The word gospel means, simply, good news. In Christianity, the gospel is Jesus’s life, death, and resurrection which makes it possible for us to be reconciled to God and restored to wholeness. It is the promise of death’s defeat and resurrection. When we cry out “This isn’t the way it’s supposed to be!” it is the hope that it isn’t and that, one day, all things will be restored. It is the anticipation of God’s dwelling being with people and the removal of death, tears, mourning, and pain. That’s the good news – the gospel.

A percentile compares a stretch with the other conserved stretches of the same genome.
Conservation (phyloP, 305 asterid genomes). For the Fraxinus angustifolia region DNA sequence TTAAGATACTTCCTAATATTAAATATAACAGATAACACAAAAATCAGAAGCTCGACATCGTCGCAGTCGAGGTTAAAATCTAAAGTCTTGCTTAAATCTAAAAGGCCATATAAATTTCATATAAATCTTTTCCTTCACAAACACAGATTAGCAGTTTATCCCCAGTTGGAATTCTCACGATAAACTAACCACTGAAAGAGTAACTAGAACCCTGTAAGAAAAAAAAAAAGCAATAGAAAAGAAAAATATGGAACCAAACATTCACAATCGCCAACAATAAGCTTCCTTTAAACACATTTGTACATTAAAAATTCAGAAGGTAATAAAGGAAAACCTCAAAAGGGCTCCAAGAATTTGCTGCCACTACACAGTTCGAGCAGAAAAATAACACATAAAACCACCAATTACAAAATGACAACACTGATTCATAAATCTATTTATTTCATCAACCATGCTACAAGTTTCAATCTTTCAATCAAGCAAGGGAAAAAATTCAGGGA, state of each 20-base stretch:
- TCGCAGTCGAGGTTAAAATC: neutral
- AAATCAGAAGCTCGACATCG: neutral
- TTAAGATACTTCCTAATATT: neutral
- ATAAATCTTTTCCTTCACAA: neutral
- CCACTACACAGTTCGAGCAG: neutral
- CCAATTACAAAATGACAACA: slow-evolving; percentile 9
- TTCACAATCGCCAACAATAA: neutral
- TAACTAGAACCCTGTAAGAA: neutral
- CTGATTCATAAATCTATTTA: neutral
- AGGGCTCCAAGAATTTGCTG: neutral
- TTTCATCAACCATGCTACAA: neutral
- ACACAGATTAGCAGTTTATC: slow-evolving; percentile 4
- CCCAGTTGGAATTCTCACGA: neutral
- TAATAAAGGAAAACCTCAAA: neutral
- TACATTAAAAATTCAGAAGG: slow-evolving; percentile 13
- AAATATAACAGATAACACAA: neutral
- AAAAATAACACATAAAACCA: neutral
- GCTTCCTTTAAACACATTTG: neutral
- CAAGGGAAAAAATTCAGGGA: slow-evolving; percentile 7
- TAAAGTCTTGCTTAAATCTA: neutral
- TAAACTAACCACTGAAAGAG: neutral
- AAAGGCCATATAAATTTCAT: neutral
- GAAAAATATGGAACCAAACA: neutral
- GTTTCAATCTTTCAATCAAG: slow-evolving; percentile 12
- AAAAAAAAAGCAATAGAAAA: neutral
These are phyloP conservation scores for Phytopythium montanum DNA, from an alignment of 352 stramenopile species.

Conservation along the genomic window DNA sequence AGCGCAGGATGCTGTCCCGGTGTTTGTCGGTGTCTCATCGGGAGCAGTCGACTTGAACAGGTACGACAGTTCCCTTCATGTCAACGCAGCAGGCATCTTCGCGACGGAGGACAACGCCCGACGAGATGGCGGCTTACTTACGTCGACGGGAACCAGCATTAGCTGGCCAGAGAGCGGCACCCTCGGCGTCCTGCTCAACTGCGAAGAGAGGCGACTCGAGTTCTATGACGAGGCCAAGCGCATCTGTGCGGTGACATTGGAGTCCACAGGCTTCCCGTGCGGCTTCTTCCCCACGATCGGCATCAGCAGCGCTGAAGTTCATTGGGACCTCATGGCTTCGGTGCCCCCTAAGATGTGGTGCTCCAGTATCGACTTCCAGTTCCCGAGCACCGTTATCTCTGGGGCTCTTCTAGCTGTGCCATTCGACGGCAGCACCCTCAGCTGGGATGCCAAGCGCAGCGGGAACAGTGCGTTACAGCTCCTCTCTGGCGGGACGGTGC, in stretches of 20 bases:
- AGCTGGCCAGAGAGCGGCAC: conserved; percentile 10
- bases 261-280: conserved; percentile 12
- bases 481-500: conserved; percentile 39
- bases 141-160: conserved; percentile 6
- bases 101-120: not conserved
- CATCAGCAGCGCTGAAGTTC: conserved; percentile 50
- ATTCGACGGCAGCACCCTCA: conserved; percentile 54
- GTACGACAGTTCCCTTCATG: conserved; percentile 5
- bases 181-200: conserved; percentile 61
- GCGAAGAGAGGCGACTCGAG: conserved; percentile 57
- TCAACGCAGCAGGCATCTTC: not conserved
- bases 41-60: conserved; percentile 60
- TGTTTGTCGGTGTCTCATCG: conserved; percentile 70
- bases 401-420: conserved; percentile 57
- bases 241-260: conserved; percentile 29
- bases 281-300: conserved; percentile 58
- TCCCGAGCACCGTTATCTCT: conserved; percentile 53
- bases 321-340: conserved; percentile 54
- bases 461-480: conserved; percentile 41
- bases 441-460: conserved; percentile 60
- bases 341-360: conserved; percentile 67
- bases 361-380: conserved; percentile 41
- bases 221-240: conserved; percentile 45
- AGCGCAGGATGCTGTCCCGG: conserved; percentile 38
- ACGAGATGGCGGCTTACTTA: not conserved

Most people think of the gospel as a noun. It is a thing. You hear about it. You receive it. You believe it. You share it. The gospel is something you can hold on to, put in your pocket for another day, or give away much like bacon (why you would put bacon in your pocket OR give it away is a mystery, but I digress…).
But in 1 Corinthians 15:1 Paul makes a very interesting statement. In our English translations it doesn’t seem so interesting. The NIV translation simply says, “I want to remind you of the gospel I preached to you…” Nothing interesting there, but the Greek is quite different. The literal Greek translation of this phrase is, “I want to remind you of the gospel I gospelled.” [Read more…]